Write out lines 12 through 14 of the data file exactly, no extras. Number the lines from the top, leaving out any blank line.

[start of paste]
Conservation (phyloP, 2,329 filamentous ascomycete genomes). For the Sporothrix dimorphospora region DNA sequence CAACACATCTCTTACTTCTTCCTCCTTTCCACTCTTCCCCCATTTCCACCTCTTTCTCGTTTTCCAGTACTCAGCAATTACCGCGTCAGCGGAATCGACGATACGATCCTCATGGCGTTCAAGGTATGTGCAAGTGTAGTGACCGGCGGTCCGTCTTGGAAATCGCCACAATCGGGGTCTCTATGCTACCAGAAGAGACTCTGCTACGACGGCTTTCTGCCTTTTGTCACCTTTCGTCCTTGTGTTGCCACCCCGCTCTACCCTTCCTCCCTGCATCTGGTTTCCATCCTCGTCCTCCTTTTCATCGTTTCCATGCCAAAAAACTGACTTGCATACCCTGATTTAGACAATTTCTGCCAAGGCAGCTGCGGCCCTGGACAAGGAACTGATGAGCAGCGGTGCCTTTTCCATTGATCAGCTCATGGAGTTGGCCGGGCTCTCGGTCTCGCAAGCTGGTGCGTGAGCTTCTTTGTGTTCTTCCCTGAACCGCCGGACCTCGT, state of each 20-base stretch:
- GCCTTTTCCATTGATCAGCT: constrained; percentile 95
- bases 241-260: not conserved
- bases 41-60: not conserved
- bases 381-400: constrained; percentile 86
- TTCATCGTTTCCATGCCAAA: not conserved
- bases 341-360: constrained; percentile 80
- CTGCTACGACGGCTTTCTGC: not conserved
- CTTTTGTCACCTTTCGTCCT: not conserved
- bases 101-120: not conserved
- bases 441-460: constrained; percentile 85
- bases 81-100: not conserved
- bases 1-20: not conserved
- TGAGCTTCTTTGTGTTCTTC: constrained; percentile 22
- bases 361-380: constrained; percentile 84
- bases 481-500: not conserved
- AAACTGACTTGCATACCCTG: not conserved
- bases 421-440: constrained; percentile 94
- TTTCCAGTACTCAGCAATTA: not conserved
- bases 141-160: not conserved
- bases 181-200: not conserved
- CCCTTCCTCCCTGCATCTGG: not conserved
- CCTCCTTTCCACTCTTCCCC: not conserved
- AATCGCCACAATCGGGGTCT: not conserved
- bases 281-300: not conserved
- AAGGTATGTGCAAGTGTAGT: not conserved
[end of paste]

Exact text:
- bases 81-100: not conserved
- bases 1-20: not conserved
- TGAGCTTCTTTGTGTTCTTC: constrained; percentile 22